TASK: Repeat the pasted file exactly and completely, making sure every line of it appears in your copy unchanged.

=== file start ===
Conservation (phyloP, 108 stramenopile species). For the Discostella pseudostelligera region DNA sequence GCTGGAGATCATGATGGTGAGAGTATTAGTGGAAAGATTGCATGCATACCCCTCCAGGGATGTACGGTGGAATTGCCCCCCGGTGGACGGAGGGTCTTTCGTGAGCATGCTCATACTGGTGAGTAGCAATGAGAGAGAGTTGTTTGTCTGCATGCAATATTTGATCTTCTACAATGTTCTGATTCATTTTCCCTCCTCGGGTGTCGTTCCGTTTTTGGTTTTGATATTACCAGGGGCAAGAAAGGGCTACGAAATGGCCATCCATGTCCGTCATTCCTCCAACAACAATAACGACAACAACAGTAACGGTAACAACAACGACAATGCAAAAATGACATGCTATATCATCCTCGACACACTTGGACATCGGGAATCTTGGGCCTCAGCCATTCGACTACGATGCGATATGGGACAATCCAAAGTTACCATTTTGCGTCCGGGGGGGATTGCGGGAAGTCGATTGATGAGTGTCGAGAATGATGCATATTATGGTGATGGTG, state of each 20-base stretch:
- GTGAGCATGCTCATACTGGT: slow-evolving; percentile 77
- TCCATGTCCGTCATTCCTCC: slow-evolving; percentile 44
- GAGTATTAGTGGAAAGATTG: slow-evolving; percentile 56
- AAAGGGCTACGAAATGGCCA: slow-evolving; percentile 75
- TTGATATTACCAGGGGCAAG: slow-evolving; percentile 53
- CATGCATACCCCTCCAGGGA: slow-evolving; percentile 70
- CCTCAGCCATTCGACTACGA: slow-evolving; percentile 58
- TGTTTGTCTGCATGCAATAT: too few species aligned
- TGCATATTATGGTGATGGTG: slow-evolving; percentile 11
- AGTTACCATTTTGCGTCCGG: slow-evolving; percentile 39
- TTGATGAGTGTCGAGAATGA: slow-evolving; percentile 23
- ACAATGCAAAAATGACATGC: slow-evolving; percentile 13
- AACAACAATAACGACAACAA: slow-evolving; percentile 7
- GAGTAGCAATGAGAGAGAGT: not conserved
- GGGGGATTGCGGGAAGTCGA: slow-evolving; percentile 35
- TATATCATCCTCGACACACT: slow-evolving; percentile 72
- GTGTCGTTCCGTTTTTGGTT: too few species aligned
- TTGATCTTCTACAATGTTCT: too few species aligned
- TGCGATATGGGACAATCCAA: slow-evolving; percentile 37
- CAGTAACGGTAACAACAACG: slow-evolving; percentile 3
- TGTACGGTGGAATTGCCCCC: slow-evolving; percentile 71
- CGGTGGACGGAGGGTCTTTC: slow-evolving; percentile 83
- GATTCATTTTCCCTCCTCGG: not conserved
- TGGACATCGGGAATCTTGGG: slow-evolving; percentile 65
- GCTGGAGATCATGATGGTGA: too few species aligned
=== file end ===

Conservation (phyloP, 108 stramenopile species). For the Discostella pseudostelligera region DNA sequence GCTGGAGATCATGATGGTGAGAGTATTAGTGGAAAGATTGCATGCATACCCCTCCAGGGATGTACGGTGGAATTGCCCCCCGGTGGACGGAGGGTCTTTCGTGAGCATGCTCATACTGGTGAGTAGCAATGAGAGAGAGTTGTTTGTCTGCATGCAATATTTGATCTTCTACAATGTTCTGATTCATTTTCCCTCCTCGGGTGTCGTTCCGTTTTTGGTTTTGATATTACCAGGGGCAAGAAAGGGCTACGAAATGGCCATCCATGTCCGTCATTCCTCCAACAACAATAACGACAACAACAGTAACGGTAACAACAACGACAATGCAAAAATGACATGCTATATCATCCTCGACACACTTGGACATCGGGAATCTTGGGCCTCAGCCATTCGACTACGATGCGATATGGGACAATCCAAAGTTACCATTTTGCGTCCGGGGGGGATTGCGGGAAGTCGATTGATGAGTGTCGAGAATGATGCATATTATGGTGATGGTG, state of each 20-base stretch:
- GTGAGCATGCTCATACTGGT: slow-evolving; percentile 77
- TCCATGTCCGTCATTCCTCC: slow-evolving; percentile 44
- GAGTATTAGTGGAAAGATTG: slow-evolving; percentile 56
- AAAGGGCTACGAAATGGCCA: slow-evolving; percentile 75
- TTGATATTACCAGGGGCAAG: slow-evolving; percentile 53
- CATGCATACCCCTCCAGGGA: slow-evolving; percentile 70
- CCTCAGCCATTCGACTACGA: slow-evolving; percentile 58
- TGTTTGTCTGCATGCAATAT: too few species aligned
- TGCATATTATGGTGATGGTG: slow-evolving; percentile 11
- AGTTACCATTTTGCGTCCGG: slow-evolving; percentile 39
- TTGATGAGTGTCGAGAATGA: slow-evolving; percentile 23
- ACAATGCAAAAATGACATGC: slow-evolving; percentile 13
- AACAACAATAACGACAACAA: slow-evolving; percentile 7
- GAGTAGCAATGAGAGAGAGT: not conserved
- GGGGGATTGCGGGAAGTCGA: slow-evolving; percentile 35
- TATATCATCCTCGACACACT: slow-evolving; percentile 72
- GTGTCGTTCCGTTTTTGGTT: too few species aligned
- TTGATCTTCTACAATGTTCT: too few species aligned
- TGCGATATGGGACAATCCAA: slow-evolving; percentile 37
- CAGTAACGGTAACAACAACG: slow-evolving; percentile 3
- TGTACGGTGGAATTGCCCCC: slow-evolving; percentile 71
- CGGTGGACGGAGGGTCTTTC: slow-evolving; percentile 83
- GATTCATTTTCCCTCCTCGG: not conserved
- TGGACATCGGGAATCTTGGG: slow-evolving; percentile 65
- GCTGGAGATCATGATGGTGA: too few species aligned